The Earth Through Time, 8e

Eighth Edition
by Harold L. Levin

Chapter 4 - page 3

Rocks and Minerals: Documents that Record Earth's History

Non-silicate Minerals

Non-silicate minerals comprise about 8% of the minerals of the Earth's crust. There are many non-silicate minerals, grouped on the basis of their chemical composition into: native elements, oxides, sulfides, sulfates, carbonates, halides, phosphates, etc. Carbonate minerals are the most widespread.

Carbonate minerals

  1. Calcite (CaCO3) - Calcium carbonate.
    Main constituent of limestone and marble.
    Shells of some marine organisms such as echinoderms (sand dollars and sea urchins).
    Fizzes in hydrochloric acid.
    Has rhombohedral cleavage (three directions not at 90o) - each face is a rhombohedron. Cleavage fragments are rhombs. They resemble a "deformed" cube with no right angles.
  2. Photograph of calcite
    Calcite showing rhombohedral cleavage. Photo courtesy of Pamela Gore.

  3. Aragonite (CaCO3) - Calcium carbonate. Same chemical formula as calcite, but it has a different crystal structure.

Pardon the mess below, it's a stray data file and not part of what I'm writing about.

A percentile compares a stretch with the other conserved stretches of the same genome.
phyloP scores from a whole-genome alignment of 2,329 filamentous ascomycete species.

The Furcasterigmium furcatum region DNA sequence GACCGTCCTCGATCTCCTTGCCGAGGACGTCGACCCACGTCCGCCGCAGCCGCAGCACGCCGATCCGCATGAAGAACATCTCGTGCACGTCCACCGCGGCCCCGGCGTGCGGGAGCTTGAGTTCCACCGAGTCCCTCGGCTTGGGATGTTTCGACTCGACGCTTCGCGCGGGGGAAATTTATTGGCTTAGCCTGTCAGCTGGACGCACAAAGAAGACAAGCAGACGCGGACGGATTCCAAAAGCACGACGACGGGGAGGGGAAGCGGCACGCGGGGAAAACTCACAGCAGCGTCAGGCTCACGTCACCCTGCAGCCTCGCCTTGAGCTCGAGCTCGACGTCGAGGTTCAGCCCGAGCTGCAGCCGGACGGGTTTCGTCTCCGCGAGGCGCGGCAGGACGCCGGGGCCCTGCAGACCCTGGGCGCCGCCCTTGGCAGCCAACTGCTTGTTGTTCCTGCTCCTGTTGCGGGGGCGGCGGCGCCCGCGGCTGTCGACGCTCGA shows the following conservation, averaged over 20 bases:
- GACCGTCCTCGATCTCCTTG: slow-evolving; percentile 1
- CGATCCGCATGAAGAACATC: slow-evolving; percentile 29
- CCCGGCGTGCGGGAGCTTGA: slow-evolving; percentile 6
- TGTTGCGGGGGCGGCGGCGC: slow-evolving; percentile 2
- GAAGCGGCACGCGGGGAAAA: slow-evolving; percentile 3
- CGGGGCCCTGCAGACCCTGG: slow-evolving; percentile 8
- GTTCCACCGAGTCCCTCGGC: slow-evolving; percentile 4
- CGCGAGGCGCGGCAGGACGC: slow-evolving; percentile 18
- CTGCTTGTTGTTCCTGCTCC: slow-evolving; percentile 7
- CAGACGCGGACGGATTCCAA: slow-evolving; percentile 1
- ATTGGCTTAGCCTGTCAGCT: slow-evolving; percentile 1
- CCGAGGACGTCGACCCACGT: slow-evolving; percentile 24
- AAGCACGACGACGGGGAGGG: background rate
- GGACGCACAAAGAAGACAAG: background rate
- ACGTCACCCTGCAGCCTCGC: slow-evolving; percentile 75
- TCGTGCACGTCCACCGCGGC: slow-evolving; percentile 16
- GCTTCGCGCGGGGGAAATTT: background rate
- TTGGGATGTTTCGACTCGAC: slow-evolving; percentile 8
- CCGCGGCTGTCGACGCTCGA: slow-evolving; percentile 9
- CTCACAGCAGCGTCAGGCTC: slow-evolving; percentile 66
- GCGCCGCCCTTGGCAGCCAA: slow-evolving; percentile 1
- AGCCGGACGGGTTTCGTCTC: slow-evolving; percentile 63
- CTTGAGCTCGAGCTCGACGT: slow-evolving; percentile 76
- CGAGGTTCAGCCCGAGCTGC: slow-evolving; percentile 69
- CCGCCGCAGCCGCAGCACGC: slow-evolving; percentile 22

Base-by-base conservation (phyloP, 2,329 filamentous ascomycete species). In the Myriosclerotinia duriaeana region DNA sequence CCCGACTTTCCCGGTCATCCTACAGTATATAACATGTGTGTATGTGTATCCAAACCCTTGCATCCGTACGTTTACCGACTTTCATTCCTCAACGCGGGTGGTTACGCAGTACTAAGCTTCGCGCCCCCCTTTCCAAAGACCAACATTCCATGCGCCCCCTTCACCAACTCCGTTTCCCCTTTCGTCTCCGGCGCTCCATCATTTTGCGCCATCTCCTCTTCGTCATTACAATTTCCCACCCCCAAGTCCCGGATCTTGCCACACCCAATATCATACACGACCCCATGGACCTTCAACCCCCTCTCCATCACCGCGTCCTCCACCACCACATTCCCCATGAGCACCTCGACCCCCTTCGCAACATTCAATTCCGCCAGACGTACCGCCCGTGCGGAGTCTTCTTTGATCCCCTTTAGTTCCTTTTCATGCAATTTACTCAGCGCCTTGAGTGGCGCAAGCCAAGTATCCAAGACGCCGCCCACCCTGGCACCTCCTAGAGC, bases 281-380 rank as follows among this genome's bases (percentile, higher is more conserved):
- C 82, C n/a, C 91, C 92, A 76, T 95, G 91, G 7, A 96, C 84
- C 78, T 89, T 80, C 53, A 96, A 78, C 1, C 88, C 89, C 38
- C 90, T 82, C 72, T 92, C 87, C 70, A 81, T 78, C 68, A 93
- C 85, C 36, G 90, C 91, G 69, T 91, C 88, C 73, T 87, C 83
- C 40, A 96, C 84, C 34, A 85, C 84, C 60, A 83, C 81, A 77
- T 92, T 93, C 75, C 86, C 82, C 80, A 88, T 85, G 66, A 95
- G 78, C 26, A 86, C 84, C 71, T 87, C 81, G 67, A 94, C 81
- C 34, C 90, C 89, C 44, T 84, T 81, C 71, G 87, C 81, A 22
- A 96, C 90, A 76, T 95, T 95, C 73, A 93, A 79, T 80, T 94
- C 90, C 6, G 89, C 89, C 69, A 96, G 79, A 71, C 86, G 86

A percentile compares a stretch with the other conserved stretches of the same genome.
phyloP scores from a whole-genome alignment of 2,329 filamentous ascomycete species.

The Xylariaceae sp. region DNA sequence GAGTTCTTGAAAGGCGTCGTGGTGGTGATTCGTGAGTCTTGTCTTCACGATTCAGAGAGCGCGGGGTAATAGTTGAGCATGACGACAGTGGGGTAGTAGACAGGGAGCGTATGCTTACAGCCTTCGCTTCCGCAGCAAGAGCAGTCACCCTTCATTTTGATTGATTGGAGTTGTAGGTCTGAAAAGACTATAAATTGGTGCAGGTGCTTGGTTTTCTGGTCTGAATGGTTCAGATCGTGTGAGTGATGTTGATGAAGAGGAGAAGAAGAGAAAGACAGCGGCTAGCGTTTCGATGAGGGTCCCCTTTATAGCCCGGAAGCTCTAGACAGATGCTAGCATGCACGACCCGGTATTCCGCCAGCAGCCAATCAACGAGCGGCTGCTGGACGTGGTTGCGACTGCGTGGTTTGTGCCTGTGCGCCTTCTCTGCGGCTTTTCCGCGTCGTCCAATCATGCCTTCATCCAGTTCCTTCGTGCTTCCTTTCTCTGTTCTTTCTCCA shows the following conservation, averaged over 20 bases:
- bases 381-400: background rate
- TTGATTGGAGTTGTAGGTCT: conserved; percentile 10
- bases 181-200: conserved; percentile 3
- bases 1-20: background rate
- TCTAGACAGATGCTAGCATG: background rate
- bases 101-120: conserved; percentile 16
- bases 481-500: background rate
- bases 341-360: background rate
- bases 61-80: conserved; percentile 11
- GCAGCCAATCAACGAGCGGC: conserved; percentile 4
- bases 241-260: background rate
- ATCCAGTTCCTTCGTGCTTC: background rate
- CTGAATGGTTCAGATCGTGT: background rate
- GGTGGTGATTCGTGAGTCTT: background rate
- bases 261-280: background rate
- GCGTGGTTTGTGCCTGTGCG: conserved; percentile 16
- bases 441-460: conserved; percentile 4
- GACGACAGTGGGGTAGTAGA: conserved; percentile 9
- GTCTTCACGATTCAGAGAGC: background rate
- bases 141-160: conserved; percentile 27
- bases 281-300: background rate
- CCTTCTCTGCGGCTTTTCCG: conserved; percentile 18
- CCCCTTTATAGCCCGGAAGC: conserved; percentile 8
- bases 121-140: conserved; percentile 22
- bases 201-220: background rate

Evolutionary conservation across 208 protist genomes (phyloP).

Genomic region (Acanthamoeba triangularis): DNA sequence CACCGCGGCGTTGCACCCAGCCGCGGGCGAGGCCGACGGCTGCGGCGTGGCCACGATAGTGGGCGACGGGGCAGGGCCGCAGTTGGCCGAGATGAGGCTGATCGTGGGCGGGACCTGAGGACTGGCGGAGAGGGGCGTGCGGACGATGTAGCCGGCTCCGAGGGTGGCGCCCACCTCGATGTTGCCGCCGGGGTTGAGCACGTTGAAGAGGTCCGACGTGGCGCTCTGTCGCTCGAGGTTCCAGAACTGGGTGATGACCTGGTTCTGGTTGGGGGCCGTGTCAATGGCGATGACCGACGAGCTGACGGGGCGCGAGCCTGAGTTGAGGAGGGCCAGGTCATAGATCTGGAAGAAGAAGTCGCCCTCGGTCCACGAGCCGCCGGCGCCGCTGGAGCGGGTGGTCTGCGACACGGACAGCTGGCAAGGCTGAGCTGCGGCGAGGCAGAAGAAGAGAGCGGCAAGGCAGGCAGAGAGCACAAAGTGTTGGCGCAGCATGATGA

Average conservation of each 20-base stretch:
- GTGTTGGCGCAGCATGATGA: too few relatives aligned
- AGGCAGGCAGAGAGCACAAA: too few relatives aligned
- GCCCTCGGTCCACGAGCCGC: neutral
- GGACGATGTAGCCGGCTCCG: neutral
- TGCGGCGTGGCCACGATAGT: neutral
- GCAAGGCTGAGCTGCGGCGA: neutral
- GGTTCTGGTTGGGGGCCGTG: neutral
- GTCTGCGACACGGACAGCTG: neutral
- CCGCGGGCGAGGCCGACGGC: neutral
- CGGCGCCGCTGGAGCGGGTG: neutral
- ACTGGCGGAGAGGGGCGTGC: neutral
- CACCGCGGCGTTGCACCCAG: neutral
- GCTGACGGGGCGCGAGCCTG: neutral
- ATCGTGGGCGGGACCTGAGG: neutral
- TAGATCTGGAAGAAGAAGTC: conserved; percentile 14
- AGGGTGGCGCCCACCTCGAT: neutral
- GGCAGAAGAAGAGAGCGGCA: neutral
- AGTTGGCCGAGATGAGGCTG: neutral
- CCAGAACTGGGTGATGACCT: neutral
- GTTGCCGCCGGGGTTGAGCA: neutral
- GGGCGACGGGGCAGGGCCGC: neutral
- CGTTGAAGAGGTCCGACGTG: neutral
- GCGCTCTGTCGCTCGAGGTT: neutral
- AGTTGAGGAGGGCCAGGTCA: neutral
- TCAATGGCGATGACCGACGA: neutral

Metastable. In time (and with heating) it will alter to form calcite.
    Also fizzes in hydrochloric acid.
    Corals and molluscs (clams and snails) secrete skeletons of aragonite.
  4. Dolomite (CaMg(CO3)2) - Calcium magnesium carbonate.
    Has rhombohedral cleavage like calcite.
    Will fizz in acid only when scratched or powdered.
    Main constituent of dolostone.
    Forms from alteration of limestone through the addition of Mg.

Evaporite minerals

The evaporite minerals are formed through the evaporation of water containing ions in solution or dissolved salts.
They include several chemical groups such as the halides and sulfates.

  1. Halite (NaCl) - Sodium chloride.
    Major constituent of rock salt (and table salt).
    Recognized by its cubic cleavage and salty taste.
    It is typically colorless to white or pink.
  2. Photograph of halite.
    Halite showing cubic cleavage. Photo courtesy of Pamela Gore.

  3. Gypsum (CaSO4 . 2H2O) - Hydrated calcium sulfate.
    Major constituent of rock gypsum.
    Used in Plaster of Paris and drywall.
    Recognized by its softness. Can be scratched by fingernail.
    Typically white or colorless to pink.
  4. Photograph of gypsum.
    Gypsum crystals in old lake bed in Australia. Photo courtesy of Pamela Gore.

  5. Anhydrite (CaSO4) - Calcium sulfate.
    Like gypsum, but without the water. Anhydrous = without water.
    Forms from the de-watering of gypsum.
    A relatively common sedimentary mineral.
    May be white, gray, colorless, or blue.

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Document created by: Pamela J. W. Gore
Georgia Perimeter College, Clarkston, GA

September 9, 2005